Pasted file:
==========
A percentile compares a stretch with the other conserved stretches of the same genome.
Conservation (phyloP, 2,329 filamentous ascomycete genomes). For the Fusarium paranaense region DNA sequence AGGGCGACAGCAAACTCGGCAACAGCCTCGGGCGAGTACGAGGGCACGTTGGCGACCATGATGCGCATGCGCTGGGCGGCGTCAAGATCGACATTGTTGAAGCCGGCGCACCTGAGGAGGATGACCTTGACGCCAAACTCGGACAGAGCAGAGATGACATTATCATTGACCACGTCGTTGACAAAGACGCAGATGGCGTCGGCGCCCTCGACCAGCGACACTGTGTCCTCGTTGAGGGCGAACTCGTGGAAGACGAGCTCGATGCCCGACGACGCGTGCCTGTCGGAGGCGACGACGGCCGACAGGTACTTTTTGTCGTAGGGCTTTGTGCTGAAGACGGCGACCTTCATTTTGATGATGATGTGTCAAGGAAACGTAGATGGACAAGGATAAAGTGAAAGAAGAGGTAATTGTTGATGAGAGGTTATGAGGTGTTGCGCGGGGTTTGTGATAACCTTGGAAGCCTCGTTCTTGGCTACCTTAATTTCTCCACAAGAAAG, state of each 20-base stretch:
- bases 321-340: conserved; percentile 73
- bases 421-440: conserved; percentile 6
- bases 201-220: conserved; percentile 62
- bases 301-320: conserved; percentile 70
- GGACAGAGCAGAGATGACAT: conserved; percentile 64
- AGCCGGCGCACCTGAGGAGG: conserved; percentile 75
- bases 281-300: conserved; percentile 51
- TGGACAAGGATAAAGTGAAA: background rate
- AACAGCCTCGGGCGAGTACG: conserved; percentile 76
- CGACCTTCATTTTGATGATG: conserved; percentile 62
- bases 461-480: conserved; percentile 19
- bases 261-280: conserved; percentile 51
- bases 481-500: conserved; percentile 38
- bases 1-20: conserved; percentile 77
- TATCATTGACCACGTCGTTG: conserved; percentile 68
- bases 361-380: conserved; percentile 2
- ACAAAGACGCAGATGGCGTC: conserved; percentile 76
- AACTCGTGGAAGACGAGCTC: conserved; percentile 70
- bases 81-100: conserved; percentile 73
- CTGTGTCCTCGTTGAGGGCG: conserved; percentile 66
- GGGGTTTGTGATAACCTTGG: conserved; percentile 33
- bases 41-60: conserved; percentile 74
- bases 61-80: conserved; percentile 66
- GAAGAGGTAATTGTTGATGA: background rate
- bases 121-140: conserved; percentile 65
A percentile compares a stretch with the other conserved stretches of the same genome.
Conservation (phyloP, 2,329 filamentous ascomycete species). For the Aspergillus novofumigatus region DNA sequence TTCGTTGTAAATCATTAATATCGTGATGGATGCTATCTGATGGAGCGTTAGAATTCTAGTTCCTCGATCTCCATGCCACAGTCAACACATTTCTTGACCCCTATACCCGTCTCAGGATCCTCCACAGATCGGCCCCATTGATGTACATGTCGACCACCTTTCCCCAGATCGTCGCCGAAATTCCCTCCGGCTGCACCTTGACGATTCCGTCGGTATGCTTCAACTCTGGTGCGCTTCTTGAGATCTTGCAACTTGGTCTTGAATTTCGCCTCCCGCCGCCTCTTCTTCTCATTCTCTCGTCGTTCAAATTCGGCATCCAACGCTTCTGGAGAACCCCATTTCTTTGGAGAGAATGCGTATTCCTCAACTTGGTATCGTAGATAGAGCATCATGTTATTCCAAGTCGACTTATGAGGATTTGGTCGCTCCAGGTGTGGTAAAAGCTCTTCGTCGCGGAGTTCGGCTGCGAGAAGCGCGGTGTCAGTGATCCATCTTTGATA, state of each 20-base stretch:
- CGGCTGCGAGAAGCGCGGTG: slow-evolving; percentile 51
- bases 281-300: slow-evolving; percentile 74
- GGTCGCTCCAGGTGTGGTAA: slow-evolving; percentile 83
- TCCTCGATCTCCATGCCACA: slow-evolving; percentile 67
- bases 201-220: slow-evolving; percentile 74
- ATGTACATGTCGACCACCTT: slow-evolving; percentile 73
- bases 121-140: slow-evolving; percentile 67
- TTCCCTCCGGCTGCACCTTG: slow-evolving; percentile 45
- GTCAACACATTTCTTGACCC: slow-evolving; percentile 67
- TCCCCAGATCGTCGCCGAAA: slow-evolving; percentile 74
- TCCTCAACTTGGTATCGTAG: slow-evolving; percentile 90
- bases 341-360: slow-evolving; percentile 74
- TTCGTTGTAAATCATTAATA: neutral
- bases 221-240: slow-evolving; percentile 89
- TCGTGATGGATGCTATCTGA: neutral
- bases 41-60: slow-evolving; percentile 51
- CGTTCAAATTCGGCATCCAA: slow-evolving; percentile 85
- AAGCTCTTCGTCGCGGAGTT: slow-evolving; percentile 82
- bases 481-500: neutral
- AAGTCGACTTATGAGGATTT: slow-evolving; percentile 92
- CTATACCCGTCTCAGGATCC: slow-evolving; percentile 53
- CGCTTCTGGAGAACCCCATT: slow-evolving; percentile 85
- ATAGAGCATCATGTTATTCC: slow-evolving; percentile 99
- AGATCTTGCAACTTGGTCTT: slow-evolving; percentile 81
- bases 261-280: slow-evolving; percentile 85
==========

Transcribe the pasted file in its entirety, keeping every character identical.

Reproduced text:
A percentile compares a stretch with the other conserved stretches of the same genome.
Conservation (phyloP, 2,329 filamentous ascomycete genomes). For the Fusarium paranaense region DNA sequence AGGGCGACAGCAAACTCGGCAACAGCCTCGGGCGAGTACGAGGGCACGTTGGCGACCATGATGCGCATGCGCTGGGCGGCGTCAAGATCGACATTGTTGAAGCCGGCGCACCTGAGGAGGATGACCTTGACGCCAAACTCGGACAGAGCAGAGATGACATTATCATTGACCACGTCGTTGACAAAGACGCAGATGGCGTCGGCGCCCTCGACCAGCGACACTGTGTCCTCGTTGAGGGCGAACTCGTGGAAGACGAGCTCGATGCCCGACGACGCGTGCCTGTCGGAGGCGACGACGGCCGACAGGTACTTTTTGTCGTAGGGCTTTGTGCTGAAGACGGCGACCTTCATTTTGATGATGATGTGTCAAGGAAACGTAGATGGACAAGGATAAAGTGAAAGAAGAGGTAATTGTTGATGAGAGGTTATGAGGTGTTGCGCGGGGTTTGTGATAACCTTGGAAGCCTCGTTCTTGGCTACCTTAATTTCTCCACAAGAAAG, state of each 20-base stretch:
- bases 321-340: conserved; percentile 73
- bases 421-440: conserved; percentile 6
- bases 201-220: conserved; percentile 62
- bases 301-320: conserved; percentile 70
- GGACAGAGCAGAGATGACAT: conserved; percentile 64
- AGCCGGCGCACCTGAGGAGG: conserved; percentile 75
- bases 281-300: conserved; percentile 51
- TGGACAAGGATAAAGTGAAA: background rate
- AACAGCCTCGGGCGAGTACG: conserved; percentile 76
- CGACCTTCATTTTGATGATG: conserved; percentile 62
- bases 461-480: conserved; percentile 19
- bases 261-280: conserved; percentile 51
- bases 481-500: conserved; percentile 38
- bases 1-20: conserved; percentile 77
- TATCATTGACCACGTCGTTG: conserved; percentile 68
- bases 361-380: conserved; percentile 2
- ACAAAGACGCAGATGGCGTC: conserved; percentile 76
- AACTCGTGGAAGACGAGCTC: conserved; percentile 70
- bases 81-100: conserved; percentile 73
- CTGTGTCCTCGTTGAGGGCG: conserved; percentile 66
- GGGGTTTGTGATAACCTTGG: conserved; percentile 33
- bases 41-60: conserved; percentile 74
- bases 61-80: conserved; percentile 66
- GAAGAGGTAATTGTTGATGA: background rate
- bases 121-140: conserved; percentile 65
A percentile compares a stretch with the other conserved stretches of the same genome.
Conservation (phyloP, 2,329 filamentous ascomycete species). For the Aspergillus novofumigatus region DNA sequence TTCGTTGTAAATCATTAATATCGTGATGGATGCTATCTGATGGAGCGTTAGAATTCTAGTTCCTCGATCTCCATGCCACAGTCAACACATTTCTTGACCCCTATACCCGTCTCAGGATCCTCCACAGATCGGCCCCATTGATGTACATGTCGACCACCTTTCCCCAGATCGTCGCCGAAATTCCCTCCGGCTGCACCTTGACGATTCCGTCGGTATGCTTCAACTCTGGTGCGCTTCTTGAGATCTTGCAACTTGGTCTTGAATTTCGCCTCCCGCCGCCTCTTCTTCTCATTCTCTCGTCGTTCAAATTCGGCATCCAACGCTTCTGGAGAACCCCATTTCTTTGGAGAGAATGCGTATTCCTCAACTTGGTATCGTAGATAGAGCATCATGTTATTCCAAGTCGACTTATGAGGATTTGGTCGCTCCAGGTGTGGTAAAAGCTCTTCGTCGCGGAGTTCGGCTGCGAGAAGCGCGGTGTCAGTGATCCATCTTTGATA, state of each 20-base stretch:
- CGGCTGCGAGAAGCGCGGTG: slow-evolving; percentile 51
- bases 281-300: slow-evolving; percentile 74
- GGTCGCTCCAGGTGTGGTAA: slow-evolving; percentile 83
- TCCTCGATCTCCATGCCACA: slow-evolving; percentile 67
- bases 201-220: slow-evolving; percentile 74
- ATGTACATGTCGACCACCTT: slow-evolving; percentile 73
- bases 121-140: slow-evolving; percentile 67
- TTCCCTCCGGCTGCACCTTG: slow-evolving; percentile 45
- GTCAACACATTTCTTGACCC: slow-evolving; percentile 67
- TCCCCAGATCGTCGCCGAAA: slow-evolving; percentile 74
- TCCTCAACTTGGTATCGTAG: slow-evolving; percentile 90
- bases 341-360: slow-evolving; percentile 74
- TTCGTTGTAAATCATTAATA: neutral
- bases 221-240: slow-evolving; percentile 89
- TCGTGATGGATGCTATCTGA: neutral
- bases 41-60: slow-evolving; percentile 51
- CGTTCAAATTCGGCATCCAA: slow-evolving; percentile 85
- AAGCTCTTCGTCGCGGAGTT: slow-evolving; percentile 82
- bases 481-500: neutral
- AAGTCGACTTATGAGGATTT: slow-evolving; percentile 92
- CTATACCCGTCTCAGGATCC: slow-evolving; percentile 53
- CGCTTCTGGAGAACCCCATT: slow-evolving; percentile 85
- ATAGAGCATCATGTTATTCC: slow-evolving; percentile 99
- AGATCTTGCAACTTGGTCTT: slow-evolving; percentile 81
- bases 261-280: slow-evolving; percentile 85